This article is part of our Rising Star Portfolios series.
It's been less than two months since the Young Gun Portfolio opened up -- and then quickly added to -- our position in Ampco-Pittsburgh
Ampco brought in 9% more revenue last year than the year before, but look closer for the real story. Sales in the forged and cast roll division -- the larger of the two segments, and the one on which our thesis rests -- jumped 26%, driven by higher demand for the company's steel production equipment internationally. Operating margins in this division remained high, clocking their fourth consecutive year at more than 20%. This is a cyclical business, so don't expect those steady margins to last forever. Still, you can credit the overall improvement in margins over the last four years to the $60 million that management has spent to boost factory efficiency and improve the company's ability to maintain and repair its equipment in-house.
Ampco's other division, which manufactures air and liquid processing equipment, turned in a net loss as operations turned sour. The business faces more than 8,000 outstanding claims for damages related to asbestos, and it incurred nearly $20 million in settlement and legal fees last year -- enough to put the net result from the division in the red. These settlement figures seem to make investors wary, judging by the stock's current cheap price. Just remember that those settlements get paid out over time, not all at once, and that the company has insurance to cover most of them. Furthermore, this division is both smaller and sports a much lower margin than the forged and cast rolls division. When looking at the bigger picture, we should rightly focus our attention on the latter.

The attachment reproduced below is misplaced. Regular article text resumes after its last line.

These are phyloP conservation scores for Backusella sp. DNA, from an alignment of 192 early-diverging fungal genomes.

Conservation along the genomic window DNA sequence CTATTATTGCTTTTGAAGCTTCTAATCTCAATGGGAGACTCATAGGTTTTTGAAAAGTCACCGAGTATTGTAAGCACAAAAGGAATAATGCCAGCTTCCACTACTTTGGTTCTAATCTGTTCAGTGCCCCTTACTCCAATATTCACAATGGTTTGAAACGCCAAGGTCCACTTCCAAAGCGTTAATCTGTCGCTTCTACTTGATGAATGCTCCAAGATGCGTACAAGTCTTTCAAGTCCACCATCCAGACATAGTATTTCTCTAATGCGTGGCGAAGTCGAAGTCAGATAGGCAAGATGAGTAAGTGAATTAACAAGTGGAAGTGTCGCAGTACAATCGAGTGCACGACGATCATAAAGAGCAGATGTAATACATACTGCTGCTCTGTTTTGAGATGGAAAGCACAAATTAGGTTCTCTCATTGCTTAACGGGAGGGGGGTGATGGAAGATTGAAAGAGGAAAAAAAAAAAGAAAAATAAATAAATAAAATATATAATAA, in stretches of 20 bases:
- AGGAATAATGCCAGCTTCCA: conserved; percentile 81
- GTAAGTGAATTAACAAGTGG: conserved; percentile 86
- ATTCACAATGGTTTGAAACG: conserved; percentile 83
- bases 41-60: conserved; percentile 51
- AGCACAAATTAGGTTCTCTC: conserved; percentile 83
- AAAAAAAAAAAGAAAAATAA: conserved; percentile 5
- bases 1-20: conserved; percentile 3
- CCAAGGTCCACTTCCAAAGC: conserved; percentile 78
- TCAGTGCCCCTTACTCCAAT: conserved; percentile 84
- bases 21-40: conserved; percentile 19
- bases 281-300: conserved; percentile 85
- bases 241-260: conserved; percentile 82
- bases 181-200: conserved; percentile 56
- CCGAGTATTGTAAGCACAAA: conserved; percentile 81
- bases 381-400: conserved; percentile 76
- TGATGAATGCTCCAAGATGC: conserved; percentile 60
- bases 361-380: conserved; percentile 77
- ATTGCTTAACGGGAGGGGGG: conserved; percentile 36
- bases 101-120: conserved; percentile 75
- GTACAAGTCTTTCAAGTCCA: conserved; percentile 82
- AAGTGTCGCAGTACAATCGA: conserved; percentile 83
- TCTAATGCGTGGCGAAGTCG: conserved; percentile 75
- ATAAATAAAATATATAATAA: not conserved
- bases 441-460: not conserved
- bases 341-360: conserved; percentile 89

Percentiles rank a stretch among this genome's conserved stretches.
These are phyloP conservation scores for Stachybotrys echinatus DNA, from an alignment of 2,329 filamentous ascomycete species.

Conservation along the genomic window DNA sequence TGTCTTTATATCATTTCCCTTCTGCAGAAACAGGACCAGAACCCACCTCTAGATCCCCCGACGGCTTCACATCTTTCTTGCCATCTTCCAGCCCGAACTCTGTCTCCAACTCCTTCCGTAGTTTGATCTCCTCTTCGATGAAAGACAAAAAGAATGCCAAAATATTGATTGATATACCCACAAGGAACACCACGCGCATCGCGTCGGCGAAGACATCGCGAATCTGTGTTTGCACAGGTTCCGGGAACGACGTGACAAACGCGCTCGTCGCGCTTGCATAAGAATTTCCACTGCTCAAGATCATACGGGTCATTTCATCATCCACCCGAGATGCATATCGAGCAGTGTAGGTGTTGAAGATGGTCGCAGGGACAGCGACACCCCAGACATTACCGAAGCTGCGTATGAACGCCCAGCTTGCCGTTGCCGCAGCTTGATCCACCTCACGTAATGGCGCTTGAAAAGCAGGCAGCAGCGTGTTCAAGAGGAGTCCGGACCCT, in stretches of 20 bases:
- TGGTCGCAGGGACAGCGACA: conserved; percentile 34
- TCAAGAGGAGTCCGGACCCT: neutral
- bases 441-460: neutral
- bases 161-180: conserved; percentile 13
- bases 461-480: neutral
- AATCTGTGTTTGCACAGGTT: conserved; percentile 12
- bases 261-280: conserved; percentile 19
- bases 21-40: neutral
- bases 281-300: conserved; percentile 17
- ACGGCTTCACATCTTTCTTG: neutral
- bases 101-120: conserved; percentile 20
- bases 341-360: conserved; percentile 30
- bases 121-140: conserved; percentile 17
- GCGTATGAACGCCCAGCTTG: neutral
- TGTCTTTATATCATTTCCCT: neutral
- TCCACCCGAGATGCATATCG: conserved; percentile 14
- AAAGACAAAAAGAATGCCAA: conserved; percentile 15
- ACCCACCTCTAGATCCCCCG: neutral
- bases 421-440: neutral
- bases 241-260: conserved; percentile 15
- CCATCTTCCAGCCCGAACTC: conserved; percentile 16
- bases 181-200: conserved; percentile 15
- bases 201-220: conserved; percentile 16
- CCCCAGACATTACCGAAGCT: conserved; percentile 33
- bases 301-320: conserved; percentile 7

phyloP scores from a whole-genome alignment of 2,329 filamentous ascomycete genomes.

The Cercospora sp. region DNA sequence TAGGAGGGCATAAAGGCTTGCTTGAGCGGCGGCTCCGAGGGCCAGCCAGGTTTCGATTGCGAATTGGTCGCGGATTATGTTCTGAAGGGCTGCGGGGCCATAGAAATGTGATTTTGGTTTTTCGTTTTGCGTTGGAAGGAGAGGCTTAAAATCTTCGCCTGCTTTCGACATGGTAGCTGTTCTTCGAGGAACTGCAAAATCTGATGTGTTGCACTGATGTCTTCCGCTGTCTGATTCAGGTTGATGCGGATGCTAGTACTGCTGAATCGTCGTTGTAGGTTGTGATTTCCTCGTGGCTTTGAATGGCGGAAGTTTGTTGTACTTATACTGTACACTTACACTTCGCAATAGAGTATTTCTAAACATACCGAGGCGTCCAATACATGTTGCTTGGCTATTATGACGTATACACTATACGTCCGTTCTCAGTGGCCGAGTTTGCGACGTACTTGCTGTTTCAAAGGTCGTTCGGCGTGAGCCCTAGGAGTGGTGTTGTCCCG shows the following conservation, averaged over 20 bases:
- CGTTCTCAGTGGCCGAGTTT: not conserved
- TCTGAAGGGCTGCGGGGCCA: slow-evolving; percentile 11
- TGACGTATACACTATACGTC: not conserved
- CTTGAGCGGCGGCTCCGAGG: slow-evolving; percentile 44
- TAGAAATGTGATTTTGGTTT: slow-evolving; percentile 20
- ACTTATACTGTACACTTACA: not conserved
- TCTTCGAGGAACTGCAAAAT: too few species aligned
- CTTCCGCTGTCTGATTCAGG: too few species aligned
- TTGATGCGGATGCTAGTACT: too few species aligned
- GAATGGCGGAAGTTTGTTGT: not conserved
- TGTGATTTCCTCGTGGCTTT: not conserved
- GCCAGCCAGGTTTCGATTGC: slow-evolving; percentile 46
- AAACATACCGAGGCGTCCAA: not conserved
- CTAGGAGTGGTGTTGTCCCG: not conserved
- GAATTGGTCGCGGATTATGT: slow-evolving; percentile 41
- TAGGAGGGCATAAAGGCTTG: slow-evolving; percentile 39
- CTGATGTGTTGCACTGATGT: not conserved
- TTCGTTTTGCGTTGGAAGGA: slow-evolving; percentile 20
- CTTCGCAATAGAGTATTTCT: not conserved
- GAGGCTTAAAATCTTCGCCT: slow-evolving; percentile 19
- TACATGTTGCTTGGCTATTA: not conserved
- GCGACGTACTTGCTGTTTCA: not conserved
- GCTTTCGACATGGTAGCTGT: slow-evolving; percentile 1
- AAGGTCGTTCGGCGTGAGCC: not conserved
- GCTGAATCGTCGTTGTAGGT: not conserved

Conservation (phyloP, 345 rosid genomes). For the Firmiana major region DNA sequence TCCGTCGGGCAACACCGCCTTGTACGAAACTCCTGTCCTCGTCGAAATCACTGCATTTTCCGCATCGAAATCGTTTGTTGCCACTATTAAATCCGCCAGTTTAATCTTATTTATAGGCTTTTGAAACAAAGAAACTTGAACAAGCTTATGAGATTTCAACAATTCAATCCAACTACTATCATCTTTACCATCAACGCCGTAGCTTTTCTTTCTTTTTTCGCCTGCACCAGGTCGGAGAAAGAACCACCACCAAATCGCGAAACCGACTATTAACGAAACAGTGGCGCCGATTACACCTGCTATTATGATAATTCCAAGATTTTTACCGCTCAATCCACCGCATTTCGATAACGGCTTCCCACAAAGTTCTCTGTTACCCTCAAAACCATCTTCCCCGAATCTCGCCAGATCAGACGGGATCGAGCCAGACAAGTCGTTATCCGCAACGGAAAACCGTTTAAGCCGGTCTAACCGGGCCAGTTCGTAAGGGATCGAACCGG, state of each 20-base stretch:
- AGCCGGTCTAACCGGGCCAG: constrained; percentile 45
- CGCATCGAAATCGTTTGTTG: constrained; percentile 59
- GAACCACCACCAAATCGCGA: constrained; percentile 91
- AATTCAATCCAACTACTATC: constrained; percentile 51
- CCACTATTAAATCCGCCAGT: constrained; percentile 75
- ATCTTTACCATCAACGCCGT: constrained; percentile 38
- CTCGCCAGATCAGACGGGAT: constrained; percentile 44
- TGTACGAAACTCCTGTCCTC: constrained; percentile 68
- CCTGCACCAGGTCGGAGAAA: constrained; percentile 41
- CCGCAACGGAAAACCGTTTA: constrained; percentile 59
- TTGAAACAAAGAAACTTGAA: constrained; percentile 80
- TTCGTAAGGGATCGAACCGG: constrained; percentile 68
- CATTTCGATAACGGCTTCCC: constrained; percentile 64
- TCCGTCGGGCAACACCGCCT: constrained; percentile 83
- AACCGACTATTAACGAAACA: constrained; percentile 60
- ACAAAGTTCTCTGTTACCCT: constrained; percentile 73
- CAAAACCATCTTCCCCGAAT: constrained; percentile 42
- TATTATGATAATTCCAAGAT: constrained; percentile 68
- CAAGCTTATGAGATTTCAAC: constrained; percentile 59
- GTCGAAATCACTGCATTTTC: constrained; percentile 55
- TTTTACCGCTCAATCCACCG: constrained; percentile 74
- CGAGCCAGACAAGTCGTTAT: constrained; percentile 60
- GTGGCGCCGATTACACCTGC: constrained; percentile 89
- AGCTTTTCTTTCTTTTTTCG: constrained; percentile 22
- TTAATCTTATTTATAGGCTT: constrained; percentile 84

Cash coming in
Looking as far back as the financials allow (1991), Ampco has never been cash flow-negative. Let me repeat that: The company has never lost money on its operations. For a company in such a cyclical industry, "impressive" just doesn't do that feat justice. It owes as much to the business model -- Ampco makes orders to specifications, rather than stockpiling and selling inventory -- as to management's focus on long-term profitability and growth. Last year, the company's operations generated $43 million in cash flow. The past year also saw the completion of the aforementioned $60 million capital expenditure program, which should free up more cash flow for investors going forward.
Since the company will have higher free cash flow this year, isn't acquisitive, doesn't repurchase stock, and is limited in its ability to reinvest capital, I expect that management will increase the dividend this year. That might just draw some more attention to this well-run but unknown stock.
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